shufti_pro_img Sanctions
Search
Generic filters
shufti_pro_img

Sanctions

Sanctions enable countries and organizations to deter criminal intrusions to make the financial sector a safer place

In order to prevent financial crime, certain types of regulations are imposed on individuals and entities. These requirements are oftentimes termed as sanctions that are used to prevent potentially unlawful pursuits carried out by fraudsters. Sanctions are enforced when a certain country or person is found guilty of violating internationally acclaimed standards, human rights, or laws to protect the legal financial system. Moreover, sanctions target organizations working for terrorist financing and those dealing in the proliferation of weapons of mass destruction. 

What are Financial Sanctions?

Financial sanctions are documents and lists published by financial regulatory authorities, the United Nations or the European Union that are aimed at mitigating monetary crime. Business entities have the responsibility to make sure that they are compliant with financial sanctions and suspicious transactions are continuously monitored.  

Given the stringent requirements set forth by regulatory watchdogs, businesses take into account data from global, national and regional sanction lists to perform transaction monitoring of high-risk customers. The Security Council Consolidated List by the UN states all types of entities and individuals that need to be subjected to AML/CFT measures and that need proper due diligence while onboarding. Fines and penalties as a result of non-compliance or data breach are also listed in statutory regulations of each jurisdiction. 

What are Sanctions Lists?

Sanction Lists are documents that contain information about high-risk entities and individuals, designated nationals, and those with a possible criminal background. Following are some sanction lists that financial organizations use to monitor customer behaviour and perform safe customer onboarding. 

  • Specially Designated Nationals and Blocked Persons List (SDN): This list is maintained by the Office of Foreign Assets Control (OFAC) and holds information about companies and individuals that are linked in any way to a targeted country or entity. Apart from that, it lists the names and profile of criminals involved in selling narcotics, trafficking, and terrorist financing, etc. The assets of such individuals are blocked and businesses operating in the US are not allowed to associate ties with them. 
  • Specially Designated Global Terrorist (SDGT) Lists: The OFAC defines SDGT as an internationally acclaimed entity (individual or organization) with a notorious criminal background. These entities actively deal with extremist groups and ultimately pose a significant risk of terrorism. The US Department of Treasury in an Executive Order published the SDGT list to advance CFT (Countering the Financing of Terrorism) compliance efforts.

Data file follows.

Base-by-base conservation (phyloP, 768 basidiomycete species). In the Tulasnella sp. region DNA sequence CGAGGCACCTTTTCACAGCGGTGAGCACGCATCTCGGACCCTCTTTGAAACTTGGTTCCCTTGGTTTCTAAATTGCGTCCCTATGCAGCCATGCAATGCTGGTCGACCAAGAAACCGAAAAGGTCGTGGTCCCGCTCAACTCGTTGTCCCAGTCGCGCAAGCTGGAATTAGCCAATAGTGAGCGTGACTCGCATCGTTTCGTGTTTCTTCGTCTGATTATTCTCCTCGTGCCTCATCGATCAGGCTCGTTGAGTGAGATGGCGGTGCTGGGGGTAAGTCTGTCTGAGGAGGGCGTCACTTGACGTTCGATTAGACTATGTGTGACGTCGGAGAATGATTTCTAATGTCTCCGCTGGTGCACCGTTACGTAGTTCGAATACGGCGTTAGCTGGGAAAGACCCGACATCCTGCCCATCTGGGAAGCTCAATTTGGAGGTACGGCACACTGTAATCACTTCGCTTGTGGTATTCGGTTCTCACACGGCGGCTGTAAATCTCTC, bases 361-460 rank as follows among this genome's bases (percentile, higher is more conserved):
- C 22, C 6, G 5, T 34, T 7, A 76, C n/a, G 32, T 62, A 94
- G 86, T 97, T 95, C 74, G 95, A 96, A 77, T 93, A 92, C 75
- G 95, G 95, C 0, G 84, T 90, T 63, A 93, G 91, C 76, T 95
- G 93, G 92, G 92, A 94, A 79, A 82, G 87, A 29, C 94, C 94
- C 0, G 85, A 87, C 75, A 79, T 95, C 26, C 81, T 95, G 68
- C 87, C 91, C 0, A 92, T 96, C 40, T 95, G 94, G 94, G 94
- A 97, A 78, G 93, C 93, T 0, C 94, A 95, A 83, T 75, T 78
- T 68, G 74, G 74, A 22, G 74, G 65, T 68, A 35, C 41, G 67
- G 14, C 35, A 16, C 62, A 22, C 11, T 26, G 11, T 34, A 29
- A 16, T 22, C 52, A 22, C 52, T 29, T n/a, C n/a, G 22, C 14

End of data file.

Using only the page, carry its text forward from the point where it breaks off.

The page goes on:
• OFSI Consolidated Lists: Sanction lists by the Office of Financial Sanctions Implementation (OFSI) of the HM Treasury enables organizations to find out information regarding investment banks and frozen assets across the UK’s financial regime. 
  • UN Sanctions: The United Nations’ Security Council compiles a set of targeted sanctions that cover a variety of aspects. These include economic and trade restrictions for defining specific embargoes, financial limitations, travel bans, and commodity regulations. These regulations allow countries and entities to significantly take down terrorist financing, constrain the violation of human rights, mitigate the proliferation of arms, and enable peaceful transitions in the legal financial system.   
  • Other Sanction Lists: The UN also maintains ‘selective sanctions’ to prohibit the sale and purchase of luxury items, diamond trading and financial flows with high-risk sanctioned countries. Lists designated by the European Union (EU) and other sanction authorities are also used in Anti Money Laundering Screening of customers. 

What is Included in a Sanction List?

Sanction lists contain information through which businesses and financial entities can decide whether a customer/user needs further monitoring or enhanced due diligence checks. Below is listed data provided in sanction lists:

  • Full name of the customer/client and their aliases
  • Nationality, date and place of birth 
  • Details listed on passport, driving licence, and ID cards
  • An identification number or Social Security Number (SSN)
  • The date on which the person was added to the list
  • Information about family members or tier businesses

Suggested Reads:

AML Screening in the light of Compliance Regimes Around the Globe

A Comprehensive Guide to AML Compliance 

Monitor your customers’ AML risk profile in real-time and stay ahead of the regulatory compliance requirements